> was a suggestion the coach made to me in our conversation, not the other
> way
> around, and I specifically said this probably wasn't fair to ask for and
> something I wouldn't expect. I think she was bending over backwards to
> accomodate us, and asked the Commissioner about it on our behalf... hence
> the visit to practice tonight.)
> The Commissioner mentioned that "special needs" are her "area" but when I
> asked for specifics, she said she is an elementary school paraprofessional
> working with kids who have autism, ADHD, EBD and the like but has never
> worked with a blind or low vision child before. I tried to take this as an
> opportunity to educate, but it was not easy. She was the most ignorant and
> resistant person I've come into contact with to date. In the course of our
> conversation, she stressed that her coaches are all volunteers and that it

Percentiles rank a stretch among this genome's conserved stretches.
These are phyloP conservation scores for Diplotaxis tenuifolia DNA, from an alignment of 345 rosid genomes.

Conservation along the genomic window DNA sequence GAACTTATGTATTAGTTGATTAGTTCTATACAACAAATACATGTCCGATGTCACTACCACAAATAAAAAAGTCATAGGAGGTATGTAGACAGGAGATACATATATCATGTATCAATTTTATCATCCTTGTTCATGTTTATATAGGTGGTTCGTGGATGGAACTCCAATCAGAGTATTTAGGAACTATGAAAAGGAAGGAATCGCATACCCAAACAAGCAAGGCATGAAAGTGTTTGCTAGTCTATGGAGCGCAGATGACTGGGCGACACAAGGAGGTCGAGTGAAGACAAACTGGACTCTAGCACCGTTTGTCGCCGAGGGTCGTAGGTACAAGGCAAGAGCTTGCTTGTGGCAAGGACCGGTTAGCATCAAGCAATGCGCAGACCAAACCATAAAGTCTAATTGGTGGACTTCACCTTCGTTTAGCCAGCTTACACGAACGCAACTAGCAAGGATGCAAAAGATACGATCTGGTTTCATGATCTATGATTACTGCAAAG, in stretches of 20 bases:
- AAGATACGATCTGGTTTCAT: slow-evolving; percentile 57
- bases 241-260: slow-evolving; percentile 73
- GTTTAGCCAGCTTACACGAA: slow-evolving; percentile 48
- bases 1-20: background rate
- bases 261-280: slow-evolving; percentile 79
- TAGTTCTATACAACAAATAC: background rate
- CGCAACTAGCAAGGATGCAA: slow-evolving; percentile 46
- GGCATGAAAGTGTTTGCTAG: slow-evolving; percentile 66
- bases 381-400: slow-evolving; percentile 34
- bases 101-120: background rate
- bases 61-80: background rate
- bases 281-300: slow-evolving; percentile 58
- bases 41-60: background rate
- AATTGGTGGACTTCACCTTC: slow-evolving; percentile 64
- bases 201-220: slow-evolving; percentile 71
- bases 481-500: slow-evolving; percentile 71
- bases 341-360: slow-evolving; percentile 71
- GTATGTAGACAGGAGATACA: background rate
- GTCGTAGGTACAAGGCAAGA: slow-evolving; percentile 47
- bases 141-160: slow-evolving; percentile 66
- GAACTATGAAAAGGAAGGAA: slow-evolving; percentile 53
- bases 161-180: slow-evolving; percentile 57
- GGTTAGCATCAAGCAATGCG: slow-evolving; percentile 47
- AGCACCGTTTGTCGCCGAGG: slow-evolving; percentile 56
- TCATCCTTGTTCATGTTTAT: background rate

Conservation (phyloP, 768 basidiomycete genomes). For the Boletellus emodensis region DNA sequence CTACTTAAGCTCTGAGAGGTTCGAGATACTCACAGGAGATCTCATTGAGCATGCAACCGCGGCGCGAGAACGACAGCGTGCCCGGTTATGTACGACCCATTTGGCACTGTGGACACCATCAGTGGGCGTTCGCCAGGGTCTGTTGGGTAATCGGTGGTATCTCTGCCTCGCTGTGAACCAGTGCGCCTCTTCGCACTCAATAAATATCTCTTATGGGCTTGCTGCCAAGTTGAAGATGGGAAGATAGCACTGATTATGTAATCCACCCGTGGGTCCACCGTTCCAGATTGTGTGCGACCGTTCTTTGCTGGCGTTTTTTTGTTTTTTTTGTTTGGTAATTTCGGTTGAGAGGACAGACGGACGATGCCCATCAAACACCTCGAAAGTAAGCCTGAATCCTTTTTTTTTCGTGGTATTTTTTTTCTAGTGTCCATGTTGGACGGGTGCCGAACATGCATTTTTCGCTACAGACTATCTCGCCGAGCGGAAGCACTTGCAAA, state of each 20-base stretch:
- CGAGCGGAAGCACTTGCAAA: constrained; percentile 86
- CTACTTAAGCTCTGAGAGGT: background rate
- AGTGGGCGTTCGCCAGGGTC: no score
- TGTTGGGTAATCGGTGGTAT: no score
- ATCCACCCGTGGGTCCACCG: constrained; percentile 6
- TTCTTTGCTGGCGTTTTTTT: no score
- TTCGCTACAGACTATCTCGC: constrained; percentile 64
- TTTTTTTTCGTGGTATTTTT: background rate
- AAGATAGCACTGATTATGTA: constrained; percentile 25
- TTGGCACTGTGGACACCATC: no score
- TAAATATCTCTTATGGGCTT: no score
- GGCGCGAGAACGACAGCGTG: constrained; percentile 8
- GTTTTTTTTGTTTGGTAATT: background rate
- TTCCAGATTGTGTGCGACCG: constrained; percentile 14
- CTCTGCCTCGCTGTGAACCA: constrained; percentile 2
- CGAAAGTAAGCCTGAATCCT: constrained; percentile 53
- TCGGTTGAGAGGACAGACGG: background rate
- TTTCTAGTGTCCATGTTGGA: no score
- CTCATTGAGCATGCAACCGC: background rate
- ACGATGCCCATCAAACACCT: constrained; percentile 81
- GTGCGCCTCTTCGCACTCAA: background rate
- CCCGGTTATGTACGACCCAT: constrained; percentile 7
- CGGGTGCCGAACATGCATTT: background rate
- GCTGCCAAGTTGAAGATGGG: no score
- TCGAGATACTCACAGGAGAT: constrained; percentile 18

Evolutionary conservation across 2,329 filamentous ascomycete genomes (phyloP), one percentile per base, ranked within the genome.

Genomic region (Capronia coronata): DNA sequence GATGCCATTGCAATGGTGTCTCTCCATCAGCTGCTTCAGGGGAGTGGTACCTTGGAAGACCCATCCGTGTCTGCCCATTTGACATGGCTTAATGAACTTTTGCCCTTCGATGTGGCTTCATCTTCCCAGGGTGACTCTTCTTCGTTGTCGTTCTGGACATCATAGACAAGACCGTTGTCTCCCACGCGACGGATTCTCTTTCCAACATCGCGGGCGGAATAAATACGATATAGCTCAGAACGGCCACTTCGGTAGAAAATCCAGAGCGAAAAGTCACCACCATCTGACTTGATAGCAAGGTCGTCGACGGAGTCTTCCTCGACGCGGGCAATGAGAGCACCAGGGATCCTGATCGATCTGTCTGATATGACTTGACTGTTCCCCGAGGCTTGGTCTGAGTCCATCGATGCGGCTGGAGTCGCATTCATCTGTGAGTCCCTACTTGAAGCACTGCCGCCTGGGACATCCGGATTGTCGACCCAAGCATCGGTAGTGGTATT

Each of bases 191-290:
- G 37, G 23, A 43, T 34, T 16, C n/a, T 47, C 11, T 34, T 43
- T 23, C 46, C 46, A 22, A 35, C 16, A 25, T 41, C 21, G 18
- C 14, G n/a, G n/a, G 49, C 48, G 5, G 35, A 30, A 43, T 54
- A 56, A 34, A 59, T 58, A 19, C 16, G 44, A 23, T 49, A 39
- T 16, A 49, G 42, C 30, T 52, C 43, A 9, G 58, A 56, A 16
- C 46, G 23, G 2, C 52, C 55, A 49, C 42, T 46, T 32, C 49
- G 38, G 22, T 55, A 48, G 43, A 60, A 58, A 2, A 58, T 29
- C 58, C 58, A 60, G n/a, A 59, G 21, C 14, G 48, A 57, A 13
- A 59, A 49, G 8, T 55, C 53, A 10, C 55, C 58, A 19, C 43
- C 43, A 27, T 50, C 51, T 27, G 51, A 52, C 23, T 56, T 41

> was very unfair to think that they should accomodate Brian in any way. She
> added that many of them would probably quit if a child like Brian were to
> enroll on their team. She admitted, however, that Brian's coach didn't
> complain about anything I had told her about Brian and did not seem unduly
> concerned. I told her that it was never my intention to drop and go, and
> that I would be doing much of the accomodating myself. (I had said this to
> the coach in our earlier conversation.) Toward the end of our conversation,
> she added that she is also very concerned about how other parents will feel
> when they see Brian in Track. Then she said, "You know what I mean, I'm
> sure." I said, "Actually, I really haven't met anyone who has been
> concerned
> about Brian in that way." She seemed very fixated on the idea that Brian's
> presence creates some kind of grave danger for everyone involved.
> I am wondering specifically if ADA or IDEA address what in my opinion is a
> draconian policy, and whether this organization falls under the umbrella of
> either. It's a community sports organization which as far as I can tell,
> doesn't receive any funding from the school district, but does use the
> public school facilities. I'm not thinking about bringing legal action, but
> I like to know what the law provides, more as an opportunity to educate,
> not
> to bully.
> Thanks in advance for any thoughts. God bless! --Carolynn Barnes